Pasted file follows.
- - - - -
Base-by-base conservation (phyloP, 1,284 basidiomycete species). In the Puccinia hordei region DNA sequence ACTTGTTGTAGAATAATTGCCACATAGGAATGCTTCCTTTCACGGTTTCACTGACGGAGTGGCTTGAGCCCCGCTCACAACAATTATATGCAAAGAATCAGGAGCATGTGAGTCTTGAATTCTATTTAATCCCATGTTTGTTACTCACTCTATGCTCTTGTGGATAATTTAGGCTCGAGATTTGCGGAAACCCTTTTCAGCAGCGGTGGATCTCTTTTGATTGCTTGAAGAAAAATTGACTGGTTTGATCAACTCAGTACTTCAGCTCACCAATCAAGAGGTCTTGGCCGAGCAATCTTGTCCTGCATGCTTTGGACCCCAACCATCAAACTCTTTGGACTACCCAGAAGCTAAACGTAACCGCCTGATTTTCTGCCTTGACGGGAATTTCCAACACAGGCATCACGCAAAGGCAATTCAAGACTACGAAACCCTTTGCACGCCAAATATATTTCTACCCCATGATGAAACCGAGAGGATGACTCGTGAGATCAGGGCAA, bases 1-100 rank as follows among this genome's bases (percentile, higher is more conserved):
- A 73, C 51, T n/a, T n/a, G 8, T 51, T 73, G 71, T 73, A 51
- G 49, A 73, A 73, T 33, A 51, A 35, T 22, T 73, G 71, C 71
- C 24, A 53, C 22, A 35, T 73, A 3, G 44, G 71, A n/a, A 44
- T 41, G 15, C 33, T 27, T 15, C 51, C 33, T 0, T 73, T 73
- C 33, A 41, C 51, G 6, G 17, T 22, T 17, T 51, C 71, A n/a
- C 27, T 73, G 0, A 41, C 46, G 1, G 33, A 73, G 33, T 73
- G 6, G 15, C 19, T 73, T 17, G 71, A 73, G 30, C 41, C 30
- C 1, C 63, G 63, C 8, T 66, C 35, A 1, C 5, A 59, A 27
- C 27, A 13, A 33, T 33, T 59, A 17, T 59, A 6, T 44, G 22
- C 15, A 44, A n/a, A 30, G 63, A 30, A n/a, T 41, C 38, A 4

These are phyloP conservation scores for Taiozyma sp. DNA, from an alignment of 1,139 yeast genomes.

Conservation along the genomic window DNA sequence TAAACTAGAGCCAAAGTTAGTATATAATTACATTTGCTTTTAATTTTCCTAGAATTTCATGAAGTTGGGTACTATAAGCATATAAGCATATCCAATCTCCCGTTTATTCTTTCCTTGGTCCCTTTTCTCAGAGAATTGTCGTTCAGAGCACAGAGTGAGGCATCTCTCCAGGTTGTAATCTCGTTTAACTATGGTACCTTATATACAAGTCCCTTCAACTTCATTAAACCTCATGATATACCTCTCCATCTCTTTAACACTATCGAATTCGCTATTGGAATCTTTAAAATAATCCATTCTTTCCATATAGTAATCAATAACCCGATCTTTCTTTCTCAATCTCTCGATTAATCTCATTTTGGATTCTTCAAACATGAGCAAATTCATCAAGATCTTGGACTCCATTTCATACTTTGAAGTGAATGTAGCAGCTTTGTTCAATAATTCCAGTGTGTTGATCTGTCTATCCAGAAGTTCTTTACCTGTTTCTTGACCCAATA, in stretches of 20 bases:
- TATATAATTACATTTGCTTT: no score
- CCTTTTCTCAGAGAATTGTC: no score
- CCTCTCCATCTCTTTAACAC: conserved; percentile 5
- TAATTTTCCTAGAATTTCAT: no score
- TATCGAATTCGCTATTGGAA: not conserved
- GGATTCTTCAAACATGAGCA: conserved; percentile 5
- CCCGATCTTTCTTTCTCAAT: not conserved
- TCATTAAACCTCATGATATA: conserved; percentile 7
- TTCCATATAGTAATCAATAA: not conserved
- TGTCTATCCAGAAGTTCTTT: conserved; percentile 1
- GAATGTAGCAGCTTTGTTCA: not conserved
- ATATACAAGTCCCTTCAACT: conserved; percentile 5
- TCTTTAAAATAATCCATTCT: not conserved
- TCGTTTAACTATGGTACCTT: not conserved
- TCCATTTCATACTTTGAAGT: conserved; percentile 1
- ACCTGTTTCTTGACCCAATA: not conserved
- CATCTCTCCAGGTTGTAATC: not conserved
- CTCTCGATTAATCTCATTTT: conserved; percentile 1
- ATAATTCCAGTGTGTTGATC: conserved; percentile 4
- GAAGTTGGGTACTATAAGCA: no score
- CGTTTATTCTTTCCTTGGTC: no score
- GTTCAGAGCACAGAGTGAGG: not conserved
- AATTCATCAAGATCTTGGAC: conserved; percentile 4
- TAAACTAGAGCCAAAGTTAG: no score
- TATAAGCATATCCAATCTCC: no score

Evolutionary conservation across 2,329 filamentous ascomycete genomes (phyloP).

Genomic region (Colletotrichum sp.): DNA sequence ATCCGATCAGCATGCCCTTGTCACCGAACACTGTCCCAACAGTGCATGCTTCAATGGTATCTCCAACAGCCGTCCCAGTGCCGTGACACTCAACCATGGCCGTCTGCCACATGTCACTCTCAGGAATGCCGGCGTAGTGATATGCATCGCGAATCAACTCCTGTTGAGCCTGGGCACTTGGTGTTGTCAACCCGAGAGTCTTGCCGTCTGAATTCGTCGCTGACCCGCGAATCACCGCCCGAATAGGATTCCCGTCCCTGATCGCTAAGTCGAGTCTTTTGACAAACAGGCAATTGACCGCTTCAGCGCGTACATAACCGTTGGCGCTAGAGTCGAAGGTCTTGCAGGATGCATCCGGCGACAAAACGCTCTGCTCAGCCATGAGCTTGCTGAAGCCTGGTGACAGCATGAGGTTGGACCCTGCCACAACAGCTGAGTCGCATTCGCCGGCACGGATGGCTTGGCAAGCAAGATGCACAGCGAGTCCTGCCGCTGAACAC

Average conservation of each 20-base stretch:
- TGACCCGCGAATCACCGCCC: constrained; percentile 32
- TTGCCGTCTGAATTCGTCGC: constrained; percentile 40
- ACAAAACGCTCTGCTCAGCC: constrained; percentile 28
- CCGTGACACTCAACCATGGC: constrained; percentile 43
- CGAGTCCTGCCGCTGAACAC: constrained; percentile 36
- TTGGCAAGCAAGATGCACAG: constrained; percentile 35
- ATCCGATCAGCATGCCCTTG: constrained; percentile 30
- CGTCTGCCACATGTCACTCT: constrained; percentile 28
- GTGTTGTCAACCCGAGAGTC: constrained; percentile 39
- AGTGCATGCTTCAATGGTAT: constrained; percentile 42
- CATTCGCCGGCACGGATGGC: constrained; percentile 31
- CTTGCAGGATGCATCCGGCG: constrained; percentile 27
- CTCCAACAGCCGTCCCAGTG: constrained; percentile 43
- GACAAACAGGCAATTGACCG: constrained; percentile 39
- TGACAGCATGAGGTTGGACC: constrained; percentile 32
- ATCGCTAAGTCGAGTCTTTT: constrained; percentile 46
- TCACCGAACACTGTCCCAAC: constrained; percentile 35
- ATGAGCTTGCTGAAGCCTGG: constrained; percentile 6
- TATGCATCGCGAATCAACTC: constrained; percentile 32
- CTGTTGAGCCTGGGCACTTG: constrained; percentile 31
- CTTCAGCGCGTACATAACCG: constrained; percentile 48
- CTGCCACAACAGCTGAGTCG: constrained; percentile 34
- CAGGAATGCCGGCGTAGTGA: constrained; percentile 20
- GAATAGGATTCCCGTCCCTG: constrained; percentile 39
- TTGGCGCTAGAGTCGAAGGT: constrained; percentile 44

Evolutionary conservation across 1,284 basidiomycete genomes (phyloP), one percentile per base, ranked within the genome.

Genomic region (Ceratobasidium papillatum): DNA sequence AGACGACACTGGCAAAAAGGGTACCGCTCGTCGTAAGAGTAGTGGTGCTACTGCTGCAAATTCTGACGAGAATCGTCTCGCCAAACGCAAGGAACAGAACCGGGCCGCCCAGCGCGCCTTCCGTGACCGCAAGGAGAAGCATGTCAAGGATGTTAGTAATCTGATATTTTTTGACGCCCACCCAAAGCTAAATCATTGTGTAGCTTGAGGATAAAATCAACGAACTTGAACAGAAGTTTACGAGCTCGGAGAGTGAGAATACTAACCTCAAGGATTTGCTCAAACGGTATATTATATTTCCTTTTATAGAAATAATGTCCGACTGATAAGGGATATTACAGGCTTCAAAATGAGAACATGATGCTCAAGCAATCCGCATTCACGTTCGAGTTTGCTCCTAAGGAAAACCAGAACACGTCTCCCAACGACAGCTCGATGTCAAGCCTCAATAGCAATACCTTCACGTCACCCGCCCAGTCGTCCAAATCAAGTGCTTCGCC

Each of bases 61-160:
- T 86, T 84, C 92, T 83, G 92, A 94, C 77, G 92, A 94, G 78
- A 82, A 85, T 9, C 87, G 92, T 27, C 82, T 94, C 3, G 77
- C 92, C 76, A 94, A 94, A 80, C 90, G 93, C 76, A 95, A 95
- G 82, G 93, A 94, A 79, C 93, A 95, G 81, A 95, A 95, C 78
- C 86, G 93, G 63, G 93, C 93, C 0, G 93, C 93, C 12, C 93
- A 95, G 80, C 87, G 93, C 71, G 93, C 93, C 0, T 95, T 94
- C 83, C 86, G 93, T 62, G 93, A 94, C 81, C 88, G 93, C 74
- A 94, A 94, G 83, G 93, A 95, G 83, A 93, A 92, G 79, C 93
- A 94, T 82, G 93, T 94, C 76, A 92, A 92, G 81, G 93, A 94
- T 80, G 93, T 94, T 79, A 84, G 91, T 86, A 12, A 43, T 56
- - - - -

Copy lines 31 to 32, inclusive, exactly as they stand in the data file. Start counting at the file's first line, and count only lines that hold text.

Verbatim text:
- CTCTCGATTAATCTCATTTT: conserved; percentile 1
- ATAATTCCAGTGTGTTGATC: conserved; percentile 4